Grooming an Artichoke!
Preparing an Artichoke is no big deal. You just need a sharp knife, and I mean Chef sharp! An Artichoke is a very tough budding flower from an extraordinary plant so you have to bust through the meaty exterior to get to that wholesome tender center. Not to mention that the leaves have thorns at their tips. So, the first thing you want to do, after you get your seasoned water boiling, is cut through the base and sever the stem, and then expose all of the pedals by cutting the leaf tips. This Allows the seasoned boiling water to penetrate through the entire Artichoke when it’s fully submerged, thus tenderizing the heart and making the leaves eatable. Boil for approximately 8 minutes then serve an Artichoke with melted butter and mayonnaise.
Artichoke Recipe Favorites
My Favorite ways to eat an Artichoke usually involves the hearts. And, because I’m lazy, I’ll just break down and by a jar of pickled or marinated Artichoke hearts and incorporate them into my recipes.
Here’s a few, with links if you want to look into making a few these your selves. Broccoli and Cheese Dip with Marinated Artichoke Hearts, Spinach and Artichoke Dip or Spread and one I haven’t added yet is Roasted Artichoke Hearts on my Alfredo Sauce Pizza. So that’s just a free tip!
1 tbsp salt
2 tsp lemon juice
1/4 cup melted butter
1/4 cup mayonnaise
Add enough water to a pot to fully submerge an Artichoke while it’s boiling.
Tempura is Touchy!
Lets nail down the issues most people have with making Tempura, starting with buying it in a box. For the most part, you’re just buying a box of flour with a fancy picture on the front that shows you how good it could look if you buy their product. But does that make sense? You’ve got flour at home in your kitchen, right? Oh, maybe you need the directions on the back of the box. Wait, that doesn’t make sense either because you’ve got the web at your finger tips. You can just look it up. So here we are, you and I, and we’re going to get through this together.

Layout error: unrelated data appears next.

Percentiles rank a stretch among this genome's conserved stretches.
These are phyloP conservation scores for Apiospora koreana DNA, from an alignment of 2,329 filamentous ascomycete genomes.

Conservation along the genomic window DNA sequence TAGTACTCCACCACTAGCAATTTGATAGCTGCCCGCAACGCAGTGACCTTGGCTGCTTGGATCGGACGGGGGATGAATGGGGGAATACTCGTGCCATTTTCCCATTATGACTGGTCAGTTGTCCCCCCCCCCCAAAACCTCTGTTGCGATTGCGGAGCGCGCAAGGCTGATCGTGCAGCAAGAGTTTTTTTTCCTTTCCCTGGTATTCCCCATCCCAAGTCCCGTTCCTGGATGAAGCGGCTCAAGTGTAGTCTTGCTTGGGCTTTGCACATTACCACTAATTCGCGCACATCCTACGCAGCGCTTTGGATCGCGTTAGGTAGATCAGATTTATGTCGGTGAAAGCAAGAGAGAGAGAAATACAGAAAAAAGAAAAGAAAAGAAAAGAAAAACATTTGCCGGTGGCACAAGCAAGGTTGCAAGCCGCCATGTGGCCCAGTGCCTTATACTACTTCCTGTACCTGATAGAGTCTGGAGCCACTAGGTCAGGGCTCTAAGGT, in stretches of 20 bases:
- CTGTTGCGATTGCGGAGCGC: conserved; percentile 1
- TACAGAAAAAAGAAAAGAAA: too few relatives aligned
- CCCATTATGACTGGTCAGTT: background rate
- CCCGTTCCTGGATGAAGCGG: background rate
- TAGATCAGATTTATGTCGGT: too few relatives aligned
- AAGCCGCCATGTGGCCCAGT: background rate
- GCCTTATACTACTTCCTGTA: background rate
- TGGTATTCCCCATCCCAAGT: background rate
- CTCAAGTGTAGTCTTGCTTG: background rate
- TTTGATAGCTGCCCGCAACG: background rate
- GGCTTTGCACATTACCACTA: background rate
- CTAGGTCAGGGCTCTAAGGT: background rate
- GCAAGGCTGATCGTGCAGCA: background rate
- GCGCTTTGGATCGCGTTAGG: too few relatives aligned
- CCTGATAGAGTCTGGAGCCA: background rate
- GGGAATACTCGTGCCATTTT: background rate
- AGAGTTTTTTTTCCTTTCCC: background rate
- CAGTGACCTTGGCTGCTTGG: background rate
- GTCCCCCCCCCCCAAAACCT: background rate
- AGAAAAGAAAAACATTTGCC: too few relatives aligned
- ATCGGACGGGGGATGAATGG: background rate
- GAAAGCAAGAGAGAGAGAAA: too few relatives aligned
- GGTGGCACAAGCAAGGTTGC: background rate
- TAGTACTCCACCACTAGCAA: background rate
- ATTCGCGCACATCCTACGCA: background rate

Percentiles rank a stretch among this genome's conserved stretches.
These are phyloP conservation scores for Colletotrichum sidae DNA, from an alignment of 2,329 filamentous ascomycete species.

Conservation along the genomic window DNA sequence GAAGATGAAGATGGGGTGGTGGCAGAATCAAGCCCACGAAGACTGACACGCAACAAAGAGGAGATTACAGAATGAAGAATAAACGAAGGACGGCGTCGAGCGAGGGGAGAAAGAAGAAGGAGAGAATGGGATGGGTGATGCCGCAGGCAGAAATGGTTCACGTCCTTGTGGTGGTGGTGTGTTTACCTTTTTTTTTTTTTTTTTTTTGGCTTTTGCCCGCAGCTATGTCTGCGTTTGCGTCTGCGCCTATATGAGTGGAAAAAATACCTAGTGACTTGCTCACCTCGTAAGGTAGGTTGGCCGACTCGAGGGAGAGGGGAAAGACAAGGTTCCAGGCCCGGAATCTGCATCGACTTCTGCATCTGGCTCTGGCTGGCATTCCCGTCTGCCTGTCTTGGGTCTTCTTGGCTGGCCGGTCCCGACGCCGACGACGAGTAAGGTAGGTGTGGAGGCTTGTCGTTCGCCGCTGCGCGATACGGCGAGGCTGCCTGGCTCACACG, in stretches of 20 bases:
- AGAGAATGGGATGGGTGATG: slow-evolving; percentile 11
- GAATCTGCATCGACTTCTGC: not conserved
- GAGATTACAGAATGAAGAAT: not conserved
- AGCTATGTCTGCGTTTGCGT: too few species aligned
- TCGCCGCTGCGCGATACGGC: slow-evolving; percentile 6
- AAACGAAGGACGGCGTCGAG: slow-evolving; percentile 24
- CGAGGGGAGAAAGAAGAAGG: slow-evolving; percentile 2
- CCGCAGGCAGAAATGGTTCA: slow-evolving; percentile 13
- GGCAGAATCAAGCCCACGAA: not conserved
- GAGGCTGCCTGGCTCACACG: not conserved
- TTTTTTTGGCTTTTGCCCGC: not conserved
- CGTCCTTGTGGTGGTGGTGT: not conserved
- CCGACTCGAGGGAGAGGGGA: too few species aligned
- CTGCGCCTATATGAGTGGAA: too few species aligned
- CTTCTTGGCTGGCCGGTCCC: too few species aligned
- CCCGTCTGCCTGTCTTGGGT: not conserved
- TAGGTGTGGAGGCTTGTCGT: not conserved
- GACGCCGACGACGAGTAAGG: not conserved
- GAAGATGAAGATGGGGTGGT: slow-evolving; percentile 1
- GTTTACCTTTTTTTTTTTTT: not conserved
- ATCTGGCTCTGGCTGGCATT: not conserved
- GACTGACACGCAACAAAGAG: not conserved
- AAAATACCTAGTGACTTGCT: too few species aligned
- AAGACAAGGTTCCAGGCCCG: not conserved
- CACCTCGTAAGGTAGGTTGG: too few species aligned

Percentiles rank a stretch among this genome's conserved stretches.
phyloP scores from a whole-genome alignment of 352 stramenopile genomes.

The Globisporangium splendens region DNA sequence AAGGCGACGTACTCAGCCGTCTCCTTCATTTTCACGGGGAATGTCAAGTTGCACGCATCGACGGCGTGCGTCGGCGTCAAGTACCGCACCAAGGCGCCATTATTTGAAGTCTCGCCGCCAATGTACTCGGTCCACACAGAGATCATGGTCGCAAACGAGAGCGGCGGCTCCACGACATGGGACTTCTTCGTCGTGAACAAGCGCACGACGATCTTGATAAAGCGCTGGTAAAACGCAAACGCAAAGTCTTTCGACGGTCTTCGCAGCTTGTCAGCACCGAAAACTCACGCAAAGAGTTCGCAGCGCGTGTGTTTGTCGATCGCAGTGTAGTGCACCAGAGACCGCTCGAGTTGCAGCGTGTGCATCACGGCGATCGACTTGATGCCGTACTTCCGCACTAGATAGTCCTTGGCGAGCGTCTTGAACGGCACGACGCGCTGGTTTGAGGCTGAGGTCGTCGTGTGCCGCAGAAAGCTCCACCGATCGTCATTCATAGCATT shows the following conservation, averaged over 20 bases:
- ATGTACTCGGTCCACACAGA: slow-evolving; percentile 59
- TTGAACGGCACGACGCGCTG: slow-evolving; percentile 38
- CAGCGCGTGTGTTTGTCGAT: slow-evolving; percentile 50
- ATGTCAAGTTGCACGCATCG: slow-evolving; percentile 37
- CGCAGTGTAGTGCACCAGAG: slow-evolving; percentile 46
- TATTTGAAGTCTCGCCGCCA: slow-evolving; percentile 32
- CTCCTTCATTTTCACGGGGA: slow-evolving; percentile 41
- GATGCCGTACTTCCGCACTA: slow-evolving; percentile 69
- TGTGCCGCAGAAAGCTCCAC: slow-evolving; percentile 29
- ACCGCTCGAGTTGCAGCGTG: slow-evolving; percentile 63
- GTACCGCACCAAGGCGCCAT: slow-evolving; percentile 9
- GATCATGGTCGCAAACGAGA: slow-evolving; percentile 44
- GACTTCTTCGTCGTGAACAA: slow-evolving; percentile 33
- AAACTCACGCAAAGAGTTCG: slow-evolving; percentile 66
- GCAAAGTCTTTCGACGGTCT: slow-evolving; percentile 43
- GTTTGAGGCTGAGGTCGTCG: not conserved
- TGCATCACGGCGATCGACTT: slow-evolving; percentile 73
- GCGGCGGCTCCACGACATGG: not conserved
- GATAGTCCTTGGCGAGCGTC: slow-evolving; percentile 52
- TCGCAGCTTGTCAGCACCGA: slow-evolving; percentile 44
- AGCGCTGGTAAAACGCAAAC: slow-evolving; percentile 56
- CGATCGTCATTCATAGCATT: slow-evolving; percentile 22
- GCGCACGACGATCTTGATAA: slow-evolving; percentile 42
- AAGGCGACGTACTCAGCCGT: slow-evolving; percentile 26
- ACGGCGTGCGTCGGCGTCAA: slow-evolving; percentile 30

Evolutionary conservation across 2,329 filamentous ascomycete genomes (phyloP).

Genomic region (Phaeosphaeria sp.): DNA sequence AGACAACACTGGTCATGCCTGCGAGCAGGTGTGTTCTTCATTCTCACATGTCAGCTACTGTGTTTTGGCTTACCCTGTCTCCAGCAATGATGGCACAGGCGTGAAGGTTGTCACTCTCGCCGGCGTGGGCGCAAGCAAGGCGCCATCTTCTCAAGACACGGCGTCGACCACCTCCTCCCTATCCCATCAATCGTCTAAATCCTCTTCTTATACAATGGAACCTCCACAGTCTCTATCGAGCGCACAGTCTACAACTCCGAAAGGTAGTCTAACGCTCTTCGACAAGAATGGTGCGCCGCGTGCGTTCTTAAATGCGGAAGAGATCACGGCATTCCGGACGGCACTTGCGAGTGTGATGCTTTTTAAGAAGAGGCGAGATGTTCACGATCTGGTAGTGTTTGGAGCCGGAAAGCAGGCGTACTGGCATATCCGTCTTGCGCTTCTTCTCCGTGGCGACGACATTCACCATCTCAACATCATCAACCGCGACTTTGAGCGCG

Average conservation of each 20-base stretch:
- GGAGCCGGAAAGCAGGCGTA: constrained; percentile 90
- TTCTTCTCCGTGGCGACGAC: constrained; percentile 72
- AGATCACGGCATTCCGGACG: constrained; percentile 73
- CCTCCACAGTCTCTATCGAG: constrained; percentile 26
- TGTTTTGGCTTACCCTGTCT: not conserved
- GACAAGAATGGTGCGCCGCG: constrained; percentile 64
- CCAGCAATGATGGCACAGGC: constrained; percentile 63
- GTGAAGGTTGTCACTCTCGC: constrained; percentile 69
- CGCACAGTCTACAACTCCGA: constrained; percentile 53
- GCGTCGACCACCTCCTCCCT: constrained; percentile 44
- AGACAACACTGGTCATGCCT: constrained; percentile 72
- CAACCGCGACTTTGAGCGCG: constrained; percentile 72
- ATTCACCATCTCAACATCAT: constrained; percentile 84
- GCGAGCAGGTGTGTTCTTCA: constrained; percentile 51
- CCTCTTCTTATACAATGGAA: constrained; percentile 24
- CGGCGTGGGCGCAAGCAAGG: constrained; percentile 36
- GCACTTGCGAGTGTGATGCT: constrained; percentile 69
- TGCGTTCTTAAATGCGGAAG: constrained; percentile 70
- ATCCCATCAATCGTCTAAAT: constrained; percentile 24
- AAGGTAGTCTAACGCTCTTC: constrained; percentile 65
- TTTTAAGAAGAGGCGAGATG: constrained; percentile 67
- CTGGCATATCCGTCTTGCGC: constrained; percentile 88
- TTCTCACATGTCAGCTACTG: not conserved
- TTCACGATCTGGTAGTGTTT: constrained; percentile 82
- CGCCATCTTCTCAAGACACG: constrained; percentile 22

Tempura in a Box
The truth is that no matter what the contents of that Tempura box are, flour, corn starch or whatever, the box directions are WRONG! Sure they give you a few pointers from step 1 to 3 but they don’t talk about a few key issues you will have if you don’t mix it in the right order, if you just use regular tap water or if you don’t keep your batter ice cold. That’s right. If you ignore any one of these 3 things, your Tempura is not going to turn out right.
1 egg yoke
1 cup Tonic or Seltzer Water, Carbanated is the key
1 cup Flour
- Mix the ingredients in a bowl over the top of another bowl full of ice water
- Stir the liquids first, then add the flour and don’t over mix; leave it lumpy
- Use ice cold Tonic or Seltzer water, not Tap, to get the batter to poof up
Watch the video tutorial and follow these simple instructions and you will have perfect Tempura, every single time.
A Cold Cucumber is Hot!
There really isn’t a lot to be said about making a Cold Cucumber. It’s simple. I have yet to find anyone that doesn’t think it’s refreshing. It’s normally an appetizer or side dish but I often find myself eating an entire bowl of this recipe for lunch. So that being said, if you don’t already know about this recipe, I will be imparting it to you here today.
Cold Cucumber Ingredients are:
1 Japanese or Mexican Cucumber
2 tbsp Soy Sauce
2 tbsp Vinegar
2 tbsp sugar
1 tsp sesame oil
1 tsp sesame seeds
Partially peel Cucumber into stripes. Cut in half and in half again if your cold cucumber is large. Slice bite size pieces on a 45 degree angle and toss in a bowl with all the ingredients. Serve your cold cucumber immediately, and enjoy!